June 23rd is the date set for the referendum on whether Britain stays in the EU or leaves. Over the coming weeks and months there will be a huge amount of discussion on the impact of either result on the British Economy and a large part of that will also include the impact of employment in Britain.
Currently around five million of the UK’s employed are non UK workers, 40% of those are EU nationals.
There is no hard and fast rule as to what will happen, after all, there is no precedent set. There is and will continue to be a lot of speculation on this topic.
If the decision is made for Britain to exit the EU, there will be a 2 year period of negotiation whilst our exit is planned and implemented. Undoubtedly if this happens it would cause a degree of instability in the economy which will in turn likely have an impact on employment in Britain.
We may see a reduction in workers from the EU for the next few months in the build up to the referendum and depending on what happens we may see no further change or we may experience instability.
It’s likely that external investment into the UK slows during the next few months, it’s only natural that investors would wait until a decision is made. Once the decision is taken, and whichever decision it is, we will likely see investment into the UK resume, the job market will potentially follow this trend as confidence dips and then grows and stabilises.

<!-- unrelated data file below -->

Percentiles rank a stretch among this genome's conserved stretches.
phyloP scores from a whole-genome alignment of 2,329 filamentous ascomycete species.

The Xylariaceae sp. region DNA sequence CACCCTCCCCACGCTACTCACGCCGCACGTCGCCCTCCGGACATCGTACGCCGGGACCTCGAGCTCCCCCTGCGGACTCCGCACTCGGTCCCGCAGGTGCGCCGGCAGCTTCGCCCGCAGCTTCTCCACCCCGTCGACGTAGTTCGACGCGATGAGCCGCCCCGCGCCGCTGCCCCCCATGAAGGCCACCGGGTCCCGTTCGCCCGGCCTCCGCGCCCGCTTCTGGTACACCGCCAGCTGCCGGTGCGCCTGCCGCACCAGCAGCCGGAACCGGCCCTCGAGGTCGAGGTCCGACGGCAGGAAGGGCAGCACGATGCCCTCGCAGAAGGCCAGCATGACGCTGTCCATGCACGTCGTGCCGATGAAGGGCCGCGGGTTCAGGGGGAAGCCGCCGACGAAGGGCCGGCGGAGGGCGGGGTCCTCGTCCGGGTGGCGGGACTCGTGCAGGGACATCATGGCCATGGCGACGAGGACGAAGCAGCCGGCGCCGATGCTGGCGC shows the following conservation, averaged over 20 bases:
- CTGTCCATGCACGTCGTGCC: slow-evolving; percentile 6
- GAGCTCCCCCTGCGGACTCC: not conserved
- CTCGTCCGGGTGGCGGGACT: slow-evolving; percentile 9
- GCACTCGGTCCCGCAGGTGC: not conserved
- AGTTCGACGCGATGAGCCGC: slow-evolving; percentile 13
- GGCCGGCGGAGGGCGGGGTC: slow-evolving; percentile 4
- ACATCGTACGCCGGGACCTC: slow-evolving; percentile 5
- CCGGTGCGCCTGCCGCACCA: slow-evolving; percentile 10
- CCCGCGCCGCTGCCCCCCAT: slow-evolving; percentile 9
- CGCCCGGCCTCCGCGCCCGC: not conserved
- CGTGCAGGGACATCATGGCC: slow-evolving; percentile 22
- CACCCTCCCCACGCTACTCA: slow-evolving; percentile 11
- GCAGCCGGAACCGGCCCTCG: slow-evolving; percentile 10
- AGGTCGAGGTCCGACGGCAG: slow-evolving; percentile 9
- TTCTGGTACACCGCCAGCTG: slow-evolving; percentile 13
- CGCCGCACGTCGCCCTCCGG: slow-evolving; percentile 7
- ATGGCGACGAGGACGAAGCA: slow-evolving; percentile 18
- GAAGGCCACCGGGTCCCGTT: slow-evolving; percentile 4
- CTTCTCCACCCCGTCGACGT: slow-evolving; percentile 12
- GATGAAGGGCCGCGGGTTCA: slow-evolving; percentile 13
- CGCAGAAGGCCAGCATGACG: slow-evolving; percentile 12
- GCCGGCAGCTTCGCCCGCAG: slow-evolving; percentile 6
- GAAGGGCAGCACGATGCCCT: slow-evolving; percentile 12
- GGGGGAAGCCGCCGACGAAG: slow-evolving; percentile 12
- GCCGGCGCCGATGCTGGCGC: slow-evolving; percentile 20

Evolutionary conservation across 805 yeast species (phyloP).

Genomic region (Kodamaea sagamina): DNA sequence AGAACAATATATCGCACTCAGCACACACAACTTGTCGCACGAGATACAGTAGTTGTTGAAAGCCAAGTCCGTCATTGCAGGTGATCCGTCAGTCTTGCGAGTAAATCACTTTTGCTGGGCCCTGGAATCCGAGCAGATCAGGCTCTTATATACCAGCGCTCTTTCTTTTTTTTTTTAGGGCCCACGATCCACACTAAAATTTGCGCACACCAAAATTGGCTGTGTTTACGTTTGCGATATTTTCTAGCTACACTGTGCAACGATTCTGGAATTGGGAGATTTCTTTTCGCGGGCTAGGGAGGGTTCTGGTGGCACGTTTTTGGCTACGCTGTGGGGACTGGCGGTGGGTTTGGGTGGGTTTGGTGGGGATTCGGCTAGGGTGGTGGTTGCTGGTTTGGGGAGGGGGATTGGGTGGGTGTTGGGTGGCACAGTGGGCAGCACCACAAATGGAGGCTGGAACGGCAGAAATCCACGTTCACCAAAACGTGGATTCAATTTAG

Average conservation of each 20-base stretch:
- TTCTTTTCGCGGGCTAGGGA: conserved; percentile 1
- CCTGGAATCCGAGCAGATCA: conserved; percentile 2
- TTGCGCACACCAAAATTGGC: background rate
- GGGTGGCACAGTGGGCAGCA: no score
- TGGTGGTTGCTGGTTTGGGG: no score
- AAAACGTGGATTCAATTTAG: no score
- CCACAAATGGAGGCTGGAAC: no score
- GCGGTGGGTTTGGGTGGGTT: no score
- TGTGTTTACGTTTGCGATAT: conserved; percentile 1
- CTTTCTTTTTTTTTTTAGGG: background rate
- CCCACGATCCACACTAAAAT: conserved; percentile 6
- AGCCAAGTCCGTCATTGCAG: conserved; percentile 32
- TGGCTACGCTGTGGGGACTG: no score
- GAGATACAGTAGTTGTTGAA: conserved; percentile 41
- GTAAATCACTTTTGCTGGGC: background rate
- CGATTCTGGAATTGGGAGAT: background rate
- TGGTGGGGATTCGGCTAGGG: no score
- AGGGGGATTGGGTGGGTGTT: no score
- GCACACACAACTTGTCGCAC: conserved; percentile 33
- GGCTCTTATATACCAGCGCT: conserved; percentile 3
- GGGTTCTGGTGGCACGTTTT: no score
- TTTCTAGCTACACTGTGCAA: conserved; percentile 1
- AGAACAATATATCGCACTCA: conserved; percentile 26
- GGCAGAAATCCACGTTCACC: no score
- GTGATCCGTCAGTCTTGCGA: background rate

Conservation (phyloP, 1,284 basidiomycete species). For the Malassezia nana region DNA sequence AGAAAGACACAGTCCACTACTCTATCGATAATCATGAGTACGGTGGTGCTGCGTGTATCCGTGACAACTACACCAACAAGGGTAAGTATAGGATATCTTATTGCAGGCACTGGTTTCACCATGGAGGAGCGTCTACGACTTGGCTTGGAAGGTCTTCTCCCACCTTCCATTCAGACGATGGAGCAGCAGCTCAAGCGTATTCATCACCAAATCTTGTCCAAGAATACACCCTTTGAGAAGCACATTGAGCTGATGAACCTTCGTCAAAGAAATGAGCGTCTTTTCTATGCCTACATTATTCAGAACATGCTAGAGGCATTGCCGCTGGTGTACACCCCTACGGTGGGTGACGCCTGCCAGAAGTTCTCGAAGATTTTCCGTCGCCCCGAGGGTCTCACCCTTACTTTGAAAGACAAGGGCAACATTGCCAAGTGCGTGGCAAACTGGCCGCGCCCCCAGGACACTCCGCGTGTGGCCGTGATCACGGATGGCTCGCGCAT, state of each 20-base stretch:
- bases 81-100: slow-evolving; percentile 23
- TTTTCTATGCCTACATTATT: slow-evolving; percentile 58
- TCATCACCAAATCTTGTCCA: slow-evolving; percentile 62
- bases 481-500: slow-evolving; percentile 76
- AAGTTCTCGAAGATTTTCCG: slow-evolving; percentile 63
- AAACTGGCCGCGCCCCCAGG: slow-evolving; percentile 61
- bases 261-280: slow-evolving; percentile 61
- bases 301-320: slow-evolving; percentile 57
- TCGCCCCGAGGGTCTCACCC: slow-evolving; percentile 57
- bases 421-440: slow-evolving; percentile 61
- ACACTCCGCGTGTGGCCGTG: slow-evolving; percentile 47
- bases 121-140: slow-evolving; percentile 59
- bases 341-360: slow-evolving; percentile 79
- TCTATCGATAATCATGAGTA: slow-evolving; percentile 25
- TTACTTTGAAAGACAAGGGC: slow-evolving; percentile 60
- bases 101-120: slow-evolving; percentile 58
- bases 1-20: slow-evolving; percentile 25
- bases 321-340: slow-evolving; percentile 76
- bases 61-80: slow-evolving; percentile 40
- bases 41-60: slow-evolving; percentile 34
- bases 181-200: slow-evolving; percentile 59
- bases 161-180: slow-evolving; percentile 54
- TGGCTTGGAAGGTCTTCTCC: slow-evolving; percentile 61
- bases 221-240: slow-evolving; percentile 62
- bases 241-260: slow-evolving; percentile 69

We currently have the lowest unemployment rates since 1976 (Office of National Statistics), the recruitment market has been candidate driven for some time; this is unlikely to change dramatically so employers who are struggling to recruit should review their processes to ensure they have the best opportunity to attract the best candidates.
We are in a period of uncertainty with regard to our position within the EU and not until the vote is taken, will we have a clearer understanding of this impact on employment in Britain.